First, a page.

This unassuming pub in the Leopoldstadt district, not far from the Danube Canal, has one goal in mind: serve lesser-known Austrian beers that deserve attention. One of its treasures is its Schlägl beer from the only abbey brewery (Stiftsbrauerei) in Austria. Local beer maven Conrad Seidl bestowed upon it the distinction of the best beer-pub in Vienna.
Since 1985, Vienna’s oldest brewpub has been drawing stammkunden to the large wooden tables in their biergarten. Staples on their beer menu include the Helles and Weizen, while their special beers have included a Honey Ale, Stout, Chocolate Ale, Weizbock and the hard-to-brew Rye beer. A rotating seasonal menu also includes Bocks, a Pale Ale and a unique spelt beer.
This familial gastropub on a leafy and secluded square in the Währing district offers one of the rare year-round Stouts in town. Don’t expect a Guinness, though; it has the same robust flavor of the Irish classic with just a tad more carbonation and clarity. The lager here is more full bodied than most Helles around town. Owners Ulrich and Doris run this family-friendly establishment where good taste permeates not only the beer, but the cuisine and wine as well. Two-liter jugs are available for takeaway.
The trip across the Danube is well worth the flavors that owner Christian Schneider concocts in Floridsdorf. Proud of his pure-bodied Pilsner, he also brews smooth and full-flavored Zwickl beers, a filtered Helles using the clean, mountain-fed Vienna water, plus seasonal beers. Consider yourself lucky if you catch his thick-headed “Florida Pale Ale,” which, like the Zwickl, features a fresh finish. Special beers include Weihnachtsbock, Neues Bock, Alt Wiener Märzen and a Stout.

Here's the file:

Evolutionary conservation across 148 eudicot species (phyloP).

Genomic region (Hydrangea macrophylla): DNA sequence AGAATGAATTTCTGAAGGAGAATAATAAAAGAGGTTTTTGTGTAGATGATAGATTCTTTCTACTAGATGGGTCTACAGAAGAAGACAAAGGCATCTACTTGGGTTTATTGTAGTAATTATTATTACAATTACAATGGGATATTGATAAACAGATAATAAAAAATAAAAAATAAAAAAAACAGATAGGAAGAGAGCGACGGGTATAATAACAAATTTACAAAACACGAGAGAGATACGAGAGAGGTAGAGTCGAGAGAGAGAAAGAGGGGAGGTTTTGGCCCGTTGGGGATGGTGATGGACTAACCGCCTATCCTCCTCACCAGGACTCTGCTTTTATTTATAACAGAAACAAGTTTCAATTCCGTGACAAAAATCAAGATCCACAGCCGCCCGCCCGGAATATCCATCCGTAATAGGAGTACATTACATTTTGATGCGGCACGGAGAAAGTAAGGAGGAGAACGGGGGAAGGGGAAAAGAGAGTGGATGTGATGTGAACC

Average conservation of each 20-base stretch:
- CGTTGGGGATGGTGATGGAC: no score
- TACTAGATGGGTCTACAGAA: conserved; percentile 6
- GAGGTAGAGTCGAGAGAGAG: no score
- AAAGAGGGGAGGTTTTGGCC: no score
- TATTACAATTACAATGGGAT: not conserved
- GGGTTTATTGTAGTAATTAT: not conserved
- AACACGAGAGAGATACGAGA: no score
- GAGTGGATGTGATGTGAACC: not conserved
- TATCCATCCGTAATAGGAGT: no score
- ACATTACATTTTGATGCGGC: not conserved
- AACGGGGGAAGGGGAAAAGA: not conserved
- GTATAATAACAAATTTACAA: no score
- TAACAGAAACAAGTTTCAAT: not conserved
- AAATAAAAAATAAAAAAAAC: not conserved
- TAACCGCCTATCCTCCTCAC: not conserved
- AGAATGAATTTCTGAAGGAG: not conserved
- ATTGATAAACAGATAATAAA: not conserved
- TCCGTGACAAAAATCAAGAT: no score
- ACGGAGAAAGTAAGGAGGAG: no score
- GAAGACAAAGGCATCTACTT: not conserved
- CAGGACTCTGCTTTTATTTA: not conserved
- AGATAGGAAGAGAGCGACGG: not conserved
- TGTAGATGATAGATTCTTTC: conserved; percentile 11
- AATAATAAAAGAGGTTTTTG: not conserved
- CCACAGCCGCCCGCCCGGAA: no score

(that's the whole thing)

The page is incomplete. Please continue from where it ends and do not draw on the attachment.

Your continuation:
This church altar-style bar seems like a shrine to good flavor—“Kangaroo” Pub has undoubtedly the largest selection of European craft brews in town. Beer from one of Styria’s finest microbrews, Forstner, flows from the tap alongside other Austrian craft brews. And the list of no fewer than 130 bottles of Belgian beers should keep your taste buds occupied. Don’t expect an equally exhaustive food menu, though.
Around the corner from The Highlander, this modest and homey gastropub features the experiments by students of the nearby University of Natural Resources and Life Sciences (aka “BoKu”). Don’t worry, the results are remarkable. With only one tank, the brewers prefer unfiltered (Zwickl) beers, and produce a Helles, Dunkles and a Hefeweizen. There’s also always a special beer, which—in its one year of existence—has included Weizenbock, Red Lager, Oatmeal Stout and a Pale Ale with Bravo hops.
A laid-back alternative to the nearby breweries, this self-proclaimed “Bierbeisl” (beer eatery) succeeds in creating a cozy, woodsy interior, in spite of the ghost of its predecessor, a Hooters restaurant. Brewer Andy Hartl prefers to stick to the Helles, Dunkles and popular Märzen, while leaving room for variety. In addition to seasonal bock beers, there are plans to introduce a Honey Ale. For a special occasion, reserve the table with its own tap. The Old Viennese cuisine with Bohemian accents is another plus.
The Wieden Bräu is a popular retreat for locals, and some arrive mid-afternoon for the half-priced happy hour. The preferred Märzen here is malty, hoppy, mildly bitter, and like all the beers on tap, unfiltered. The food here is hearty, and the beer garden is shady in the hot summer afternoons. In fact, the entire establishment simply exudes a slice of relaxed Viennese life. ■